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Chicken dinner followed by arrest 

Stranger Than Fiction

Curses, foiled again

Police looking for a bank robber in New Kensington, Pennsylvania, found suspect Shane Lindsey, 32, two blocks away at a restaurant where he stopped for chicken and biscuits. Officers entered the restaurant hoping its surveillance video might show the suspect passing by, only to spot Lindsey eating at a booth. (Tarentum's Valley News Dispatch)

Sheriff's deputies suspected drugs when they stopped a car outside Daytona Beach, Florida, but found none. Passenger Candyce Harden was getting back in the car to leave when an 11-month-old boy with her reached into her blouse and pulled out a bag of cocaine. She was arrested. (The Daytona Beach News-Journal)

Getting along

The Oneida Indian Nation announced plans to open a $20 million casino in Chittenango, New York, honoring author L. Frank Baum, who was born in the village and wrote The Wonderful Wizard of Oz. Baum also called for the "total annihilation" of Native Americans. Ernestine Chasing Hawk, a descendant of the 300 Sioux slaughtered at Wounded Knee, called the project a betrayal, asking in the Native American Times, "Would the Jews build a casino to honor Hitler?" (The Washington Post)

Tax dollars at work

The National Institutes of Health gave Daniel Resnic $2.4 million to develop an "origami condom," described as a non-rolled, silicone-based condom designed to "increase pleasure," but then canceled the project after a former employee accused Resnic of spending the funding on trips to Costa Rica, lavish parties at the Playboy mansion, full-body plastic surgery, a condo in Provincetown, Massachusetts, and patents for numerous "get-rich-quick" schemes. (Washington Free Beacon)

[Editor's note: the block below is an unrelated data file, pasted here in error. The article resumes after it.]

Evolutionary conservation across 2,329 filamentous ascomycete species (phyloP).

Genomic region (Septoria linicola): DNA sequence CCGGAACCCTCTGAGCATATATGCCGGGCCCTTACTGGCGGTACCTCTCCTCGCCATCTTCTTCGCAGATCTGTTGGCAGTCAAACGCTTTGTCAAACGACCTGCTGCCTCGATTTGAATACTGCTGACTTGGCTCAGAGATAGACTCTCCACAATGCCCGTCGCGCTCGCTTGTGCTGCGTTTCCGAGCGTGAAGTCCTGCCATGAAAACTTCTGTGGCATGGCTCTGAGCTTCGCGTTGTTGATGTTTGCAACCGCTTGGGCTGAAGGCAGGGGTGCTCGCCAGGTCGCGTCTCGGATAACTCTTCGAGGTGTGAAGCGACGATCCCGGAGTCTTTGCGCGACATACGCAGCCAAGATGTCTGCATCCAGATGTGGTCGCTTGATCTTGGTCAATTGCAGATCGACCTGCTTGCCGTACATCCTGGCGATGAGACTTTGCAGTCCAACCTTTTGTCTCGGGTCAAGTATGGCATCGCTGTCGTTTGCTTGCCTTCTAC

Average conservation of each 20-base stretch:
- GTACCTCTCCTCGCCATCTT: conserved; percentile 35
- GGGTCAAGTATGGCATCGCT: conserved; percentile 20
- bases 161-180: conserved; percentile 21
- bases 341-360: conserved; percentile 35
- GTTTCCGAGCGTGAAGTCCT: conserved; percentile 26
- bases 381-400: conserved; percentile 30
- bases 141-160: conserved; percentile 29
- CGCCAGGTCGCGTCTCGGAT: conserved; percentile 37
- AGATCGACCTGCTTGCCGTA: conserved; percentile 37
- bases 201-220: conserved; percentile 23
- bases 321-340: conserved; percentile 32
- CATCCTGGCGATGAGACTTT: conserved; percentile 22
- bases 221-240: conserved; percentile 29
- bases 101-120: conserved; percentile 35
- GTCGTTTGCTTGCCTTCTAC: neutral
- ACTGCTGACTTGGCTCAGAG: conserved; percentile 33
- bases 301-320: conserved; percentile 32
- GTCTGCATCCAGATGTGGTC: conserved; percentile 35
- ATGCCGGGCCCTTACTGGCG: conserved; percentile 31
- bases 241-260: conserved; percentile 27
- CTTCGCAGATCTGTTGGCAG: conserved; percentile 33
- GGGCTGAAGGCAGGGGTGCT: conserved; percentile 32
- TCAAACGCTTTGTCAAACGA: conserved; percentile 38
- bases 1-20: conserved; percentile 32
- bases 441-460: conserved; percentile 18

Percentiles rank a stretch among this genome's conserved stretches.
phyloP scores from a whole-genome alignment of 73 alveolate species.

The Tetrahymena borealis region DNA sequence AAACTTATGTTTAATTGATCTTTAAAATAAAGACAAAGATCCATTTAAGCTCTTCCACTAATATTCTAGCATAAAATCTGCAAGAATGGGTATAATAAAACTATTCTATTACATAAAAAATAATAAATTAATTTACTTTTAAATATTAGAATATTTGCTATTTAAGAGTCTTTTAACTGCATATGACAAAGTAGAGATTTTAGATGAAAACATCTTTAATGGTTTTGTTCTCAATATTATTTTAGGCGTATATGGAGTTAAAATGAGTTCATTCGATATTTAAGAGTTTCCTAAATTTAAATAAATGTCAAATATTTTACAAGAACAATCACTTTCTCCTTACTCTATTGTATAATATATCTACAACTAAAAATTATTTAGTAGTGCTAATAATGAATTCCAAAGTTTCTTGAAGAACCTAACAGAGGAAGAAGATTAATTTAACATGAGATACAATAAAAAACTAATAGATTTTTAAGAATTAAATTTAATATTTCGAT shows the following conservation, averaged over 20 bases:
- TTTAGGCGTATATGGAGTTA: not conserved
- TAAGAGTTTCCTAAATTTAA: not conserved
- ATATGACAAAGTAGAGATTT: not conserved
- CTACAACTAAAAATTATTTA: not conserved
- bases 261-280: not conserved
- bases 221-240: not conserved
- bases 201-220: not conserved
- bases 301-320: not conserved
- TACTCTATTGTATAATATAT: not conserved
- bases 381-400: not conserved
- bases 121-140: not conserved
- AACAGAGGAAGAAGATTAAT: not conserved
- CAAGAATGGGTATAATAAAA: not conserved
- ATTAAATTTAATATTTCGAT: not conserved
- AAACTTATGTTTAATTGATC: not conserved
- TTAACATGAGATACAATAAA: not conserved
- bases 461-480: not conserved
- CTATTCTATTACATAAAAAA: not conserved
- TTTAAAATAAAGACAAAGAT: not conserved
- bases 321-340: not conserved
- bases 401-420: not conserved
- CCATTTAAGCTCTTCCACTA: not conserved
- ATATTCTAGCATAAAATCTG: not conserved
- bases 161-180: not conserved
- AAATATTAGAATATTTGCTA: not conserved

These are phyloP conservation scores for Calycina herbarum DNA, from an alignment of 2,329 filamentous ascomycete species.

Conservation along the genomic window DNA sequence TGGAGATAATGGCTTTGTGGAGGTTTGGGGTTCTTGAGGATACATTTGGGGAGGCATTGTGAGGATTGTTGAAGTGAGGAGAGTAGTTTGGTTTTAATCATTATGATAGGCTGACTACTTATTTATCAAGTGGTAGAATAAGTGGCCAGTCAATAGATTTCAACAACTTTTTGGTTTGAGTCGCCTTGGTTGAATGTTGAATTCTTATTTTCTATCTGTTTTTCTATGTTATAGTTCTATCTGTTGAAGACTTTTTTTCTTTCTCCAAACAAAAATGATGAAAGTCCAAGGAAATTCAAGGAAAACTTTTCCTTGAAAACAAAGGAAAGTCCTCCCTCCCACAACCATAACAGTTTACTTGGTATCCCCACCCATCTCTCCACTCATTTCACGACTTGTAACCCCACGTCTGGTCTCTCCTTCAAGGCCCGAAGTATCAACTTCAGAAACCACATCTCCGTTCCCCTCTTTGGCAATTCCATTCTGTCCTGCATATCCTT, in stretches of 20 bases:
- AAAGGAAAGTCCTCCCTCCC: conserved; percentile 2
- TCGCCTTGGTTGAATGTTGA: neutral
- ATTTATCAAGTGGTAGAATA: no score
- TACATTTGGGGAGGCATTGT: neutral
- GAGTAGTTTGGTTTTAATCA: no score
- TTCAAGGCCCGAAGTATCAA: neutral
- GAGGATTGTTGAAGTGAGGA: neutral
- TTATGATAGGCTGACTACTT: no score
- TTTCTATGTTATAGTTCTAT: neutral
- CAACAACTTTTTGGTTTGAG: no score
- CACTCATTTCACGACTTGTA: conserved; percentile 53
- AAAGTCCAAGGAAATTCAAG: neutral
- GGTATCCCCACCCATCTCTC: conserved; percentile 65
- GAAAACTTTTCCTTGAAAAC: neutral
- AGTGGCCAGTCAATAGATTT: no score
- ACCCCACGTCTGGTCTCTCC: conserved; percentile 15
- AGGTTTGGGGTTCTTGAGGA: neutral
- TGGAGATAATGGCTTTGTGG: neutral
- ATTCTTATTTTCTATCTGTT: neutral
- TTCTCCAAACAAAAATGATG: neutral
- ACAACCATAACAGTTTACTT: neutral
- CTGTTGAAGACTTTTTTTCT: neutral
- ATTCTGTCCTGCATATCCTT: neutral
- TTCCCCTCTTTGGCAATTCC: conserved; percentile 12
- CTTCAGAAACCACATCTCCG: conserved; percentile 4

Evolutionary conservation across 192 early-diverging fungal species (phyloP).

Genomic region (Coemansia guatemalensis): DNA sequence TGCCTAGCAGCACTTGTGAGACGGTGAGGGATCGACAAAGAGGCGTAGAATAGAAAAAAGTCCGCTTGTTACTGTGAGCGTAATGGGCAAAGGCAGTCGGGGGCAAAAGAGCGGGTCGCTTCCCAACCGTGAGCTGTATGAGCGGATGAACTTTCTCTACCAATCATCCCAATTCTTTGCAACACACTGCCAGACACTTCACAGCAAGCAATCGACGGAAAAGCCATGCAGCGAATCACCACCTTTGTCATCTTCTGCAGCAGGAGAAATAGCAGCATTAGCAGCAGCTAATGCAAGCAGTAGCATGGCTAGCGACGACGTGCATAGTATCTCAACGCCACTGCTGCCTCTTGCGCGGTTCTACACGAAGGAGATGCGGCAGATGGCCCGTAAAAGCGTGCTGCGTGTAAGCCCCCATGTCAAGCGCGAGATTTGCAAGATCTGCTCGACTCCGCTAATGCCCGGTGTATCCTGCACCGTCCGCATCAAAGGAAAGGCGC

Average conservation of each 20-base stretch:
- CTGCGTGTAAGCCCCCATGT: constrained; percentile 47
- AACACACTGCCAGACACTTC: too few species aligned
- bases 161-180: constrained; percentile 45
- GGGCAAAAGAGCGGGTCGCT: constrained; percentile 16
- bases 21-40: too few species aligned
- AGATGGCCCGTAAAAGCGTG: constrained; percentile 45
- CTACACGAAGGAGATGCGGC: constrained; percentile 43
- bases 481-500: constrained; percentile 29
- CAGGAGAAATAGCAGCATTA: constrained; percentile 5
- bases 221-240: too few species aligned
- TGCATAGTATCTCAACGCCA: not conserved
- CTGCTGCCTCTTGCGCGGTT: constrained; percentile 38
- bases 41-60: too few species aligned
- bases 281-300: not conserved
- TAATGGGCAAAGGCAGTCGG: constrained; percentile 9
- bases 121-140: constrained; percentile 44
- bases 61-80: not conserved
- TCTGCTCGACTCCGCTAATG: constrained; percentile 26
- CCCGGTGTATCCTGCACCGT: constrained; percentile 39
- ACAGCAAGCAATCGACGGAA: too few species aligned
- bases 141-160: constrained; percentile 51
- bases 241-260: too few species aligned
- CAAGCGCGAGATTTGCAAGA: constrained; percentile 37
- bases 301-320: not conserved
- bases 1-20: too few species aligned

Alaska taxpayers are funding a two-year, $400,000 University of Alaska study aimed at combating fetal alcohol syndrome that involves making free pregnancy tests available in bar bathrooms. (Alaska Dispatch News)

Kentucky spends $2 million a year to pay 41 elected county jailers who have no jails to run. According to the Kentucky Center for Investigative Reporting, the figure includes nearly 100 full- and part-time deputies the jailers employ, many of whom are family members. Several jailers also work other jobs, a few of which are full-time. (Lexington Herald-Leader)

The U.S. government spent $500,000 to build a police training facility in Afghanistan that disintegrated within four months of completion, according to the Special Inspector General for Afghanistan Reconstruction. Its report said the contractor used substandard materials, including bricks made only from sand, that caused water to become trapped between the walls, making the building look like it was "melting." Inspector General John Sopko called the project "an utter failure and embarrassment." (FOX News)

Nein on the rhine

Some 500 German right-wing protesters arriving for an anti-immigration rally in Schwerin were handed banners and stickers reading "mvgida.de," which they assumed was the website for Mvgida, their xenophobic, anti-Islam organization. The site actually opposes right-wing extremism and urges tolerance. The duped protesters, many of them professed neo-Nazis, learned hours later that they had been demonstrating on behalf of immigrants instead of against them. (The Washington Post)